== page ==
Manufacturers Tote High-End Trends to the International Builder’s Show

The residential market may be showing signs of slowing in 2019, but we don’t expect that to place a damper on the biggest light construction show of the year: the International Builders’ Show (IBS). While it stands to be seen how many attendees will fill its 600,000-square feet of floor space, for the approximately 1,500 manufacturers and suppliers expected to exhibit at this year’s show in Las Vegas, all bets are in. Among them are nearly two dozen door and window manufacturers. This year’s show takes place February 19-21, and with market changes afoot, companies will be looking for new products—including those that can shift with their changing needs, across residential and commercial, from entry-level to luxury, and between new construction and remodeling. And while IBS’s educational sessions primarily key on business-related matters for builders, for door and window companies, the real education comes by way of new products. The show marks a prime opportunity for dealers, distributors and contractors to peruse the latest, and we reached out to door and window manufacturers in order to jumpstart the process.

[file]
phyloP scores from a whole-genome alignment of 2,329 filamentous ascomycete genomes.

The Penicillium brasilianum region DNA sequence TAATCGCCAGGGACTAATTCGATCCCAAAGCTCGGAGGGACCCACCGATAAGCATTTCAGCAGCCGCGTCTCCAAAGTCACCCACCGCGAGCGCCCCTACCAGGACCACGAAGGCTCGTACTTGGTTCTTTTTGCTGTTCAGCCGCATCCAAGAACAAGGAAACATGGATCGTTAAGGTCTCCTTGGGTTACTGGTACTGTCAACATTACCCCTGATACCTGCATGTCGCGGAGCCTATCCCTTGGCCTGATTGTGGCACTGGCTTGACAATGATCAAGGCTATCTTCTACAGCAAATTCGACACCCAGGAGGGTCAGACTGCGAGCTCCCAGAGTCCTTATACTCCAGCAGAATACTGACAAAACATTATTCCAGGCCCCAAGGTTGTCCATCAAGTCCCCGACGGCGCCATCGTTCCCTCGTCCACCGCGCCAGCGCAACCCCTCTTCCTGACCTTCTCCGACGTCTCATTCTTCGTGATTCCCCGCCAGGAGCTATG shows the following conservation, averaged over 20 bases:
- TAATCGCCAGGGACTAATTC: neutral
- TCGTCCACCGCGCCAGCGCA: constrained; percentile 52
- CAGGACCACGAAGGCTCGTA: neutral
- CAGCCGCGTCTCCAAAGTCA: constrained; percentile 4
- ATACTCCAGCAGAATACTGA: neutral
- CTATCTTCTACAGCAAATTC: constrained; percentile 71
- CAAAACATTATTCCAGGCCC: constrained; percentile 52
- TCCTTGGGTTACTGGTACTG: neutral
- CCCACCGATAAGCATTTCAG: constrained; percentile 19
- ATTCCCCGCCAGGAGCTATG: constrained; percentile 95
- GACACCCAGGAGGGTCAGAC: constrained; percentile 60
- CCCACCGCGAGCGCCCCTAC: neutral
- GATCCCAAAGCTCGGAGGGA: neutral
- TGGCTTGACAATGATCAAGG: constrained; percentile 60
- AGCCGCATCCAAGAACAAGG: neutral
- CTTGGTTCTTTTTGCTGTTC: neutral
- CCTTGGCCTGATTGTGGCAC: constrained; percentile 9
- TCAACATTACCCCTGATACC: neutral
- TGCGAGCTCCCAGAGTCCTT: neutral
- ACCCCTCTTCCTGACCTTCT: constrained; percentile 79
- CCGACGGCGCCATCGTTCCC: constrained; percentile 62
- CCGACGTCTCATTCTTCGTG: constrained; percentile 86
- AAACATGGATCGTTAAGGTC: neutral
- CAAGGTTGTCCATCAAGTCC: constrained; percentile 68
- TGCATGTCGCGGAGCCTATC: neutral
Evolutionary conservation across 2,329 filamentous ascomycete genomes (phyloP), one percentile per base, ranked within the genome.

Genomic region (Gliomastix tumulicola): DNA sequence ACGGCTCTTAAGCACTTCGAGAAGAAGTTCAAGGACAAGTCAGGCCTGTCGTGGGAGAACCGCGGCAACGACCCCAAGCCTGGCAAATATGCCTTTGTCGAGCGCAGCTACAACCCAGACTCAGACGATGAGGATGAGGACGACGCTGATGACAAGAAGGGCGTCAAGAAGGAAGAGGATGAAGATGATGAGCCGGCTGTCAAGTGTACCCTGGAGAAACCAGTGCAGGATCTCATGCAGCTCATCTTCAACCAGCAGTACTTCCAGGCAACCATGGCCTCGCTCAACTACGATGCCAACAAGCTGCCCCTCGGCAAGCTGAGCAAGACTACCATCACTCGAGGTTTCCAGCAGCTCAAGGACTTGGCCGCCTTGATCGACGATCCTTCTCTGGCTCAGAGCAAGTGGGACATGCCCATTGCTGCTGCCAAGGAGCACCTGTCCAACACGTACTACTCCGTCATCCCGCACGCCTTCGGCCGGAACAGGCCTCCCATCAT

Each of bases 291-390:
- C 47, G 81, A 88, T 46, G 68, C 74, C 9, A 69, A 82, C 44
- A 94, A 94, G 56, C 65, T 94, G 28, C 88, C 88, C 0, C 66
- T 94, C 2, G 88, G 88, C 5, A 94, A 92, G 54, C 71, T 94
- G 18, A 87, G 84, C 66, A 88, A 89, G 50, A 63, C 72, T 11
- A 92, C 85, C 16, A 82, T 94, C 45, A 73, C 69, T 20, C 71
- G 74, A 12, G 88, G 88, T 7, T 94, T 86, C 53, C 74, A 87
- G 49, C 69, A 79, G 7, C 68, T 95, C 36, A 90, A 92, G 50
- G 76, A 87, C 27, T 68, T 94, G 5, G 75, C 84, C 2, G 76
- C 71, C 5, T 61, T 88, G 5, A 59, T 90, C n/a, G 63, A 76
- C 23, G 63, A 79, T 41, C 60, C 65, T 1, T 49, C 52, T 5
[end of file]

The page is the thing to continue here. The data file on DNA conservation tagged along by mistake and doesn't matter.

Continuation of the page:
Distinct Trends

Among the manufacturers DWM queried, numerous distinct trends emerged for doors and windows—including more products featuring modern designs, a focus on alternative and composite materials, and large, rolling and sliding doors that are designed to merge outdoor and indoor environments. DWM also picked up on numerous steel and metal doors with added insulation or thermal breaks to increase their performance.

In 2018, door and window manufacturers introduced an abundance of darker colors and other European-styled features. In 2019, it looks like that trend will continue, including more modern styled products—some of which are designed to crossover from residential to commercial.

Andersen, Marvin, Sierra Pacific and Simpson Door Company all report that they’re planning to cash in on this trend with features such as narrow site lines and aluminum interiors. Simpson plans to exhibit its Clear

Edge technology, which uniquely extends glass all the way to the edge of wood doors. “It’s one thing to come up with a visual concept like this, and quite another to actually pull it off,” says Brad Loveless, the company’s marketing and product development manager. “Our engineering team had to figure out a way to ensure a structurally solid door, despite having the glass go all the way to one edge and not having a full-length stile on that side (of exterior doors), or from bottom to top without full wood top and bottom rails (for interior doors).”